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Etihad To Half Cargo Fleet

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Etihad To Half Cargo Fleet

Etihad To Half Cargo Fleet
July 23
08:57 2018

LONDON — The cargo wing of Etihad Airways has announced that the airline will be selling its entire fleet of Airbus A330 Freighters and keeping its 777 Freighters only.

This comes following a few months after the carrier grounded the entire fleet.

The group has said that they are in “advanced stages” of selling around five to ten aircraft to new prospective owners.

A spokesperson for Etihad said the following: “It is normal airline industry business practice to continuously review aircraft requirements and to make modifications to the fleet when and where necessary.”

READ MORE: Etihad Airways To Change Organizational Structure

The carrier has established that once the A330F’s are sold to the new carriers, then they will continue to utilize an all-Boeing fleet in their cargo wing, being five 777 Freighters respectively.

These moves are one of many to try and get the airline out of the $2.01 billion loss that they posted in 2016 and has recently slowed their losses, but citing the Alitalia and Airberlin closures as one of the big hitters in the loss-making.

The carrier has however reduced losses by around $500 million currently due to the annual results showing higher revenues and a reduction in debt.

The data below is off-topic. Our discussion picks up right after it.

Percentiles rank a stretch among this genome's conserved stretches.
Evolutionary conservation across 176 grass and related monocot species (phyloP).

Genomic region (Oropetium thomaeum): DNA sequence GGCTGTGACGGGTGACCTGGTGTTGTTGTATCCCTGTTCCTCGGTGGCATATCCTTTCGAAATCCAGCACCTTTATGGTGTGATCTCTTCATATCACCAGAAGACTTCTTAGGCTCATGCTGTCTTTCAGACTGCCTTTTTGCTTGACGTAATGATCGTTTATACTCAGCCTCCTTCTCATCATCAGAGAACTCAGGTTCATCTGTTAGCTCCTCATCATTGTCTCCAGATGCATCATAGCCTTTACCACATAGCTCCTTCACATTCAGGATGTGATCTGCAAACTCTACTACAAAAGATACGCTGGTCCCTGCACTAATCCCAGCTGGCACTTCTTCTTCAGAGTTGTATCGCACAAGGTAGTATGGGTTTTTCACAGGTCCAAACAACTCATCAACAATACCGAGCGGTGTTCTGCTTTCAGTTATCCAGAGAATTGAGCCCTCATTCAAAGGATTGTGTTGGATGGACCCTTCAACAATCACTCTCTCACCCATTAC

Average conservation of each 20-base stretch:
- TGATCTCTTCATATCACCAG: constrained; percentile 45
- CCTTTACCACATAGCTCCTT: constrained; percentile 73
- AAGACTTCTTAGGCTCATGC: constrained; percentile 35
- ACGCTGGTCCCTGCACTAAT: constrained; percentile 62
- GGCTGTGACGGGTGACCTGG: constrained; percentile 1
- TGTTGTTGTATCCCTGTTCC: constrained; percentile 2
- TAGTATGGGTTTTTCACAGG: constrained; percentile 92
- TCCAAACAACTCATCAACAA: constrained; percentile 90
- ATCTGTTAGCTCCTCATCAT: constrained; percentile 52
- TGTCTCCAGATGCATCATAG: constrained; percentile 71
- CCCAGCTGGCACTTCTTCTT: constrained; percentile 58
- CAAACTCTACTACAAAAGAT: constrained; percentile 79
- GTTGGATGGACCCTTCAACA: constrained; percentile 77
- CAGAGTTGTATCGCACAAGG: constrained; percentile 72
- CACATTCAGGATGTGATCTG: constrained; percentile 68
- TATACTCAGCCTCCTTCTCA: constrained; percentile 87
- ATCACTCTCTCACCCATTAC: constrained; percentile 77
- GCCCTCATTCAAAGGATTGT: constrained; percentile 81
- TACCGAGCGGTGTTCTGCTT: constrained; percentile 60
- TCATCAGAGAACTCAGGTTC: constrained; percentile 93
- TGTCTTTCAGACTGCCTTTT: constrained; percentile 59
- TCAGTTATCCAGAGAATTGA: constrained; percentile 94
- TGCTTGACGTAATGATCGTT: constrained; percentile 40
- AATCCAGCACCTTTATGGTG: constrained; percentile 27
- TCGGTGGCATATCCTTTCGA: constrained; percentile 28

READ MORE: Etihad Airways to Introduce 787 on Cairo Route

Current numbers this year has reduced the losses to $1.52 billion compared to $1.95 billion the previous year, with revenues rising by nearly 2% to $6.1 billion from $5.9 billion in 2016.

Etihad also saw them carry 18.6 million passengers last year and has improved unit cost efficiencies by 7.3% despite the $337 million increase in fuel prices.

They have managed to offset this a little by reducing their general and administrative expenses by $162 million respectively.

READ MORE: Troubled Etihad Airways To Send Pilots To Fly For Emirates

It is very clear that Etihad is wanting to do what they can to bring the carrier back into profitability as soon as. Other actions that they have taken out is giving their pilots permission to start flying with Emirates.

Whilst they could retain their rank at the airline, they would have been ultimately paid by Emirates instead, which would have reduced costs significantly.

However, it may be sometime before we see Etihad post a profit.

In order for them to reduce this $1.52 billion loss that they currently have, they need to continue with their current strategy of cost-saving otherwise any expensive moves could indeed put the airline under.

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James Field

James Field

James is a passionate AvGeek based in Manchester, U.K who has been actively spotting for years. James has been an Aviation Enthusiast for 8 years and has a fond likening to Concorde! James hopes to grow in the aviation industry with journalism being his primary focus.

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